Can't agree more. My wife (a budding quilter) is a Physician Assistant and constantly has patients coming in telling her to prescribe this or that medication because they saw the ad on t.v. and it is exactly what they have been looking for. They are often offended when she attempts to determine her own diagnosis. Heaven forbid!! She's questioning the diagnosis of the television commercial??

What really bothers me, though, is the cost of this advertising. It has to be billions, right? I mean, each of these spots is at least in the hundreds-of-thousands, and there are so many of them. Tack on to that the thousands (millions?) of lunches purchased for doctors' offices every day by drug companies. Yep, that's right. Drug companies buy lunches for the entire office so they can come in and talk about their new drug. Often, they just drop off the food and go. It is so prevalent that some offices advertise free daily lunch as a benefit of employment.

How much cheaper could drugs be without these massive expenditures? Every doc I've ever talked to says that the "drug lunches" have no affect on what they prescribe. They prescribe per the symptoms, what a concept.

SO.....
this sleeplessness commercial irritates me for all of the above reasons, AND I and agree that it's basically just creepy. Listen, if there is a talking beaver waiting for me when I finally fall asleep I think I'd rather stay awake. And I must have seen this ad a couple of dozen times before I even knew what it was for.

NOW... on the other hand...
there is a car commercial out right now that looks just like a pharmaceutical ad. The affliction is something like "small car-itis", and the car is the prescription for having a car that is too cramped. It is so like a pharma ad that I didn't even realize it was a car commercial at first. It even has a completely unexplained man spinning with a puppy at the end, and the name of the car written like a brand name for a medication.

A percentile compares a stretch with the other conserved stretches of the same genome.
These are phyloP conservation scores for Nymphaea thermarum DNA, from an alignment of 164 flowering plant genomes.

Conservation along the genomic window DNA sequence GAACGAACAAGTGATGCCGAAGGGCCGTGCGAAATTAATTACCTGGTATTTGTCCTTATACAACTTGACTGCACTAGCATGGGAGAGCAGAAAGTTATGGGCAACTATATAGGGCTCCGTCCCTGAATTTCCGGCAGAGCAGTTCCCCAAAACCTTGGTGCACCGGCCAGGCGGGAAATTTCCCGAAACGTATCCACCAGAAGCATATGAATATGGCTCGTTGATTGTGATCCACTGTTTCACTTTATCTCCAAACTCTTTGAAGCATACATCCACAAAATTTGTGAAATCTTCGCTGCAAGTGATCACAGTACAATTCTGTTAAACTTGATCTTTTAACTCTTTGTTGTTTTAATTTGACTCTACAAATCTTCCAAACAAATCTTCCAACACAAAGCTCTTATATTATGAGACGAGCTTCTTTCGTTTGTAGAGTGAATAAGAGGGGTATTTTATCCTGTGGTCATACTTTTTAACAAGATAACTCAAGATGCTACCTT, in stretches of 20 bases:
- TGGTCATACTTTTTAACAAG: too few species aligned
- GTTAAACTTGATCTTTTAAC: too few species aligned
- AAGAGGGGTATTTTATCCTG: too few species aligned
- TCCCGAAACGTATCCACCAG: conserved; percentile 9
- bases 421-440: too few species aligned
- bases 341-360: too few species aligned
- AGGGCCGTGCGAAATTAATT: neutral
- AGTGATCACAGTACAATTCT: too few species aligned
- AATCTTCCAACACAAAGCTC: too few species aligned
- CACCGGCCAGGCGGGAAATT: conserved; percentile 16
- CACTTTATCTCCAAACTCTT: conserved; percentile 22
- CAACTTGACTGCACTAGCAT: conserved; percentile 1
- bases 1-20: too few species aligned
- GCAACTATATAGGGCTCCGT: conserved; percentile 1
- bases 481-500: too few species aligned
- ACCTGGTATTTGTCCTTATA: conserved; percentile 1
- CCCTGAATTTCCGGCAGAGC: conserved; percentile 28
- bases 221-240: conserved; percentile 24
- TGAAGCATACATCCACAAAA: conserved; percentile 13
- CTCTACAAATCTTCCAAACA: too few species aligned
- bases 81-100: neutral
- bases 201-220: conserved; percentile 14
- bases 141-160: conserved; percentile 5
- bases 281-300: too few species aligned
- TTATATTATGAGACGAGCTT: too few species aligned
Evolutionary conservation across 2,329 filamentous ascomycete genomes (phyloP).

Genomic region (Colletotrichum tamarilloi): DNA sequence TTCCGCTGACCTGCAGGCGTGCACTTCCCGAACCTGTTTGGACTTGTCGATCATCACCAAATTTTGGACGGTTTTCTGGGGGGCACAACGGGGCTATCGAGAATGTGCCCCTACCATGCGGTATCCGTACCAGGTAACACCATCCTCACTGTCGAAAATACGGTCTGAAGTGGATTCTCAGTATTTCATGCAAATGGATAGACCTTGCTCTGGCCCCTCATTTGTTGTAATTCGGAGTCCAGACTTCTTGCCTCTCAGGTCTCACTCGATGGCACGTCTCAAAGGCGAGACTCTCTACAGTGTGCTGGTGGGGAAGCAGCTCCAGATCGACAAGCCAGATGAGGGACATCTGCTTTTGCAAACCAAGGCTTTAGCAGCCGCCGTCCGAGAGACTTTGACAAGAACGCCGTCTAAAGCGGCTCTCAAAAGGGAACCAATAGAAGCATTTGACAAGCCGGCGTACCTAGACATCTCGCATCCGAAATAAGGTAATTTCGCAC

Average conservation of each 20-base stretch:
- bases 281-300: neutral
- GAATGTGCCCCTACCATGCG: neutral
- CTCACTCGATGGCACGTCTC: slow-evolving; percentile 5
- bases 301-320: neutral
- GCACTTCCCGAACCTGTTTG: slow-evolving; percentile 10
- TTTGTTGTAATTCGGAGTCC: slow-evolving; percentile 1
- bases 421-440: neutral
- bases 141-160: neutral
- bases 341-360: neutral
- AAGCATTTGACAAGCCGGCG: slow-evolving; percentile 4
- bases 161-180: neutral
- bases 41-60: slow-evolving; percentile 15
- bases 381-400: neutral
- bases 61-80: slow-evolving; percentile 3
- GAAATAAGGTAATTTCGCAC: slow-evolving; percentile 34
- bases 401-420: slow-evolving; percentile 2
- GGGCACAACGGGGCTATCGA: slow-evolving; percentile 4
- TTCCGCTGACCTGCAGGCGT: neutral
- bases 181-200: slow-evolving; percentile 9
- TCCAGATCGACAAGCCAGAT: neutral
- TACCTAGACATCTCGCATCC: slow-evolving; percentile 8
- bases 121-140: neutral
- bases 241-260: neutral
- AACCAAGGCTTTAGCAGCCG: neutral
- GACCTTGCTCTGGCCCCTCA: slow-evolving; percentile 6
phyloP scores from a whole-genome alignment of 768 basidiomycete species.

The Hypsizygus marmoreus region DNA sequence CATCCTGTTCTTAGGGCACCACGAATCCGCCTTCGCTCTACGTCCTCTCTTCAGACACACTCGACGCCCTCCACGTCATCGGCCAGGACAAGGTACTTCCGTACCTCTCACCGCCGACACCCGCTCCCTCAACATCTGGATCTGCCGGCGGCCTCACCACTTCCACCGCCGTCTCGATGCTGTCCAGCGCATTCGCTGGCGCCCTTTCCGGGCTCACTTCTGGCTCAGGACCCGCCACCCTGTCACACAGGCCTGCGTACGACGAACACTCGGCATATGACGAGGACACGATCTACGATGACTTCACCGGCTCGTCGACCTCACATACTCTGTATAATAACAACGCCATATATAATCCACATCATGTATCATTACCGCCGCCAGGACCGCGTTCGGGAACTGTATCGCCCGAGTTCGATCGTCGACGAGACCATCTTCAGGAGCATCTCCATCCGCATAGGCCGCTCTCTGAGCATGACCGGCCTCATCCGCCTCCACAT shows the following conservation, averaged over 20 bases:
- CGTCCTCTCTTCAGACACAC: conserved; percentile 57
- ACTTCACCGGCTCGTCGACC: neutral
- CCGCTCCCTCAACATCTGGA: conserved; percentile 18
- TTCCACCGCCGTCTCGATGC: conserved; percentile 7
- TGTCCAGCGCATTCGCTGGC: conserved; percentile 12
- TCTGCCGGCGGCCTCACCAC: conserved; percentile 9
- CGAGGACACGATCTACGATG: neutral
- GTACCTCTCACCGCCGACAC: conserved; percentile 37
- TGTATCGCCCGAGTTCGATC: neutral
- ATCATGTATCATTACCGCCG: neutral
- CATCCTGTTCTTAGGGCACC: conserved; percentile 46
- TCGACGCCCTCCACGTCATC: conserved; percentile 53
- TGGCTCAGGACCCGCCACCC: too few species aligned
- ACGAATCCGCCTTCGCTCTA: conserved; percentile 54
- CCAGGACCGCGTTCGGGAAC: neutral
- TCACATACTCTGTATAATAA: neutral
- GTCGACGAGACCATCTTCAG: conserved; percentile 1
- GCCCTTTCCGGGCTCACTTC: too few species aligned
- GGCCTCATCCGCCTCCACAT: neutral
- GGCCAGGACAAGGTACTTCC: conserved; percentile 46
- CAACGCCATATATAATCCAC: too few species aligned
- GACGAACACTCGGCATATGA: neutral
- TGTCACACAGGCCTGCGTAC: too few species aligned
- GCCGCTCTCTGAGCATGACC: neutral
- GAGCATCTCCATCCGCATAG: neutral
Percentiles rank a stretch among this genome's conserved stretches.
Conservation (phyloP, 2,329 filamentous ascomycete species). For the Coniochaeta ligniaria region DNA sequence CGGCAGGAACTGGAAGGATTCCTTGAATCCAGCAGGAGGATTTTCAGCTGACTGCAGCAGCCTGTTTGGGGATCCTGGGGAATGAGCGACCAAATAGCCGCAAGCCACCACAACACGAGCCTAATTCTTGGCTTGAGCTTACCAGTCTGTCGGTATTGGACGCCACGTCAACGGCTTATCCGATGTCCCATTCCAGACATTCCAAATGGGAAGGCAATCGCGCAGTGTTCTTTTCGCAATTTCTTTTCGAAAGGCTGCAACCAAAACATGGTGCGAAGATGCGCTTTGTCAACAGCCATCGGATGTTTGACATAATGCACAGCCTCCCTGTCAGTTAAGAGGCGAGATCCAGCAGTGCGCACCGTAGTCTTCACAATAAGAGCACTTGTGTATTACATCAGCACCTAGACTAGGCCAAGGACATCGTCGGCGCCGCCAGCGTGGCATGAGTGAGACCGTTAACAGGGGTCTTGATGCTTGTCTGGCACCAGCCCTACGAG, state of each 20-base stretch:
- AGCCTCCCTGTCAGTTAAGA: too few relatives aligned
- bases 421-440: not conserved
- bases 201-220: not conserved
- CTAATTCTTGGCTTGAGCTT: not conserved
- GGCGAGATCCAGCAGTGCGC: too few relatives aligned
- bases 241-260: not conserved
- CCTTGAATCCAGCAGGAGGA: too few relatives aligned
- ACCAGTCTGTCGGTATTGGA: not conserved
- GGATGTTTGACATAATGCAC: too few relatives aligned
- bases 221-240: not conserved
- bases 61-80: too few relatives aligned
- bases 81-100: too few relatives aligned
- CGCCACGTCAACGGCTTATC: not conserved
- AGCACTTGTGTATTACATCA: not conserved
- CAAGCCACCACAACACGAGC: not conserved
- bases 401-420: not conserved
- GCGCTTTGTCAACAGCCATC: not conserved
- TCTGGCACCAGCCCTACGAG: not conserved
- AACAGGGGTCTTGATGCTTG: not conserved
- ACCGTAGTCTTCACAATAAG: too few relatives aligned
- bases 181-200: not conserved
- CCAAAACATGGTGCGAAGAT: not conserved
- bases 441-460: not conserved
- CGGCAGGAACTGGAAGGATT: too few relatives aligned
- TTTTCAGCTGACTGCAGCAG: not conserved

Now that's funny. OK, time to get to work...

Mrs. Goodneedle said...

quiltkeemosabe-- Don't be surprised that this upsets me. There's many reasons on many levels...you know I don't like surprises; to begin with, and the characters in question would be a surprise! (I dare say to anyone!) That's most likely more of my control issue problem... and I don't need a drug for that. Ha!! Only more things/events/people to organize... oh no!!
Jim-- I hear what you're saying, too. "Yes, for crying out loud write me rx's for this and this... I don't care what you think you know, I need it because I saw it on TV!!"

Nancy, Near Philadelphia said...

At first I was going to write, "snicker" because of the quality of your rant. Then I got to thinking about how angry I get when there's a drug commercial and it is totally -- I mean TOTALLY -- unclear what the drug is for, but at the end we're told to "ask your doctor if Crappola is right for you." Sheesh! So I'm not snickering, GF, but rather hollering "bravo" for both the passion and articulation of your splendid rant!

Mrs. Goodneedle said...

Nancy-- I guess if anything bugs us enough we can all become splendidly articulate in our rants!!

Jim V said...

"ask your doctor if Crappola is right for you"


Man, I needed a good laugh-out-loud moment.

Thanks Nancy.